When a person's mind and disposition are designed so that nothing but the realities and laws of Islam suit them, he will feel no contentment or spiritual peace unless he has surrendered himself to be a worshipper of Allah.  Those who believe and whose hearts feel content with the remembrance of Allah.  Verily in the remembrance of Allah do hearts find rest. (Al-Ra'd, 13:28]


How We Attain Knowledge

            There are three issues which people frequently mix up when trying to answer this question.  I hope the reader will distinguish among them: What is the source of knowledge?  What are the means by which knowledge is acquired?  And what is the method which must be followed to acquire knowledge?  The source of knowledge is, as the name indicates, the place where knowledge may be found.  This means are abilities and instruments which Allah has placed at our disposal for acquiring knowledge from its source by those means.  The sources of knowledge for a Muslim are existence and revelation.

            Its means are the senses and the mind.  As for the method, it varies according to the type of knowledge and its source.  It is a mistake, then, for us to say - as to some religiously minded people - that the sources of knowledge or its means are the senses and the revelation, or that the scientific method is restricted to empirical sciences.


Acquiring Knowledge

            The verse mentioned earlier establishes that a human being is born ignorant, and that Allah the Exalted provides him with hearing, vision and intellect.  This makes it clear that it is not possible for a human being to acquire knowledge - whether it is religious or worldly - except by way of the senses or the intellect.  Why do I say the senses when the verse only mentions hearing and sight?  Because the other sense are mentioned in other verses.  This verse singles them out for mention because they are the most important senses for acquiring information.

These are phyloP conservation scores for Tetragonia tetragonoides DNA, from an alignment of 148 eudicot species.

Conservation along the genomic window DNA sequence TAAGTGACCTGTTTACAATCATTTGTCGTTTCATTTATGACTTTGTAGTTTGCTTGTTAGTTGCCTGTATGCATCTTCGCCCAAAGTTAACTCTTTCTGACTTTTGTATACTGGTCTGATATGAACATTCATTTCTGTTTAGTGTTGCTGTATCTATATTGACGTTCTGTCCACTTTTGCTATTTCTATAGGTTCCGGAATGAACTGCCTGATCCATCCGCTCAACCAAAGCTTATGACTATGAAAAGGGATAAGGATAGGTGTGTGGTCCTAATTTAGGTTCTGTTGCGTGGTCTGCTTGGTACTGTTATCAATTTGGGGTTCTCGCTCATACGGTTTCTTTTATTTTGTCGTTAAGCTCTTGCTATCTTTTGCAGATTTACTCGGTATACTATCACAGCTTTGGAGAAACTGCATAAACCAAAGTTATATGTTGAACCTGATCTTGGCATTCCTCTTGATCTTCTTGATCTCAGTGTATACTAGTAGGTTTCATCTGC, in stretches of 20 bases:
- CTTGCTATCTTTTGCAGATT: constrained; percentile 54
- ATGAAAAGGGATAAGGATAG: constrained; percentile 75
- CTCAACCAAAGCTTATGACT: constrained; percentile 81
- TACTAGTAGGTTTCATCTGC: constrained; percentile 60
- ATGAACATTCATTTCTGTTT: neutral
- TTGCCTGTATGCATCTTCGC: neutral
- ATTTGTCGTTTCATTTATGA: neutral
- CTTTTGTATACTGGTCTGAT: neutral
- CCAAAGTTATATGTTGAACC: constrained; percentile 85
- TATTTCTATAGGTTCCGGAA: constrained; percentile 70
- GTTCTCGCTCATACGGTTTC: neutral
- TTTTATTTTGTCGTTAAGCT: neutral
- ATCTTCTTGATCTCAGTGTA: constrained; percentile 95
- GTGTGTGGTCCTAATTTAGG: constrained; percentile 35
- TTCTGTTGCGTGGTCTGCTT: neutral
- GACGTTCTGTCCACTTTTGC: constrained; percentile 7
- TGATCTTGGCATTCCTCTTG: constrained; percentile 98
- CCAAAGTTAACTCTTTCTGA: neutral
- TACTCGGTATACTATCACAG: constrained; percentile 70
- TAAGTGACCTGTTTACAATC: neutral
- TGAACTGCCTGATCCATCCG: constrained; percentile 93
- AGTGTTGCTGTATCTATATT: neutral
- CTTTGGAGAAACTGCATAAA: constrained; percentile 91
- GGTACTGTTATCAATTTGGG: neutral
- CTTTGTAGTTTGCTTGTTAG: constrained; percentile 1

The senses are - as is well-known - connected to the brain and by way of it to the mind.  The mind is what converts the material arriving through the sense into things that have meaning for the person.  The sense which is most closely affiliated with the intellect is hearing.  A person hears sounds arising from natural things like thunder, wind, birds, animals and insects.  But he also hears speech which is sounds that indicate meanings.  Hearing is usually referred to in the Noble Quran to mean this second aspect. The one who doesn't understand speech or benefit from it is compared by the Quran to an animal which hears nothing more of speech that its sounds. Speech is affiliated with intellect in another way, that is, some speech is true and some is false, and there is no way to distinguish the true from the false by the senses alone; logic must be applied as well. It determines whether the speech is internally contradictory or consistent.

    If it finds it contradicting itself it rules that it is false. If it finds it internally consistent it examines the meaning: is it in accordance with the reality it refers to or not? Deciding whether there is accord or disparity might be a simple operation. If, for instance, someone says "The sun has risen," all one needs to do is look up. If you see the sun, you judge the statement to be true, and if you can't see it, you judge it to be false. Judging the truth or falsehood of a statement may, however, be a long, complex operation, such as confirming the authenticity of a scientific theory like Relativity.

The Sources of Knowledge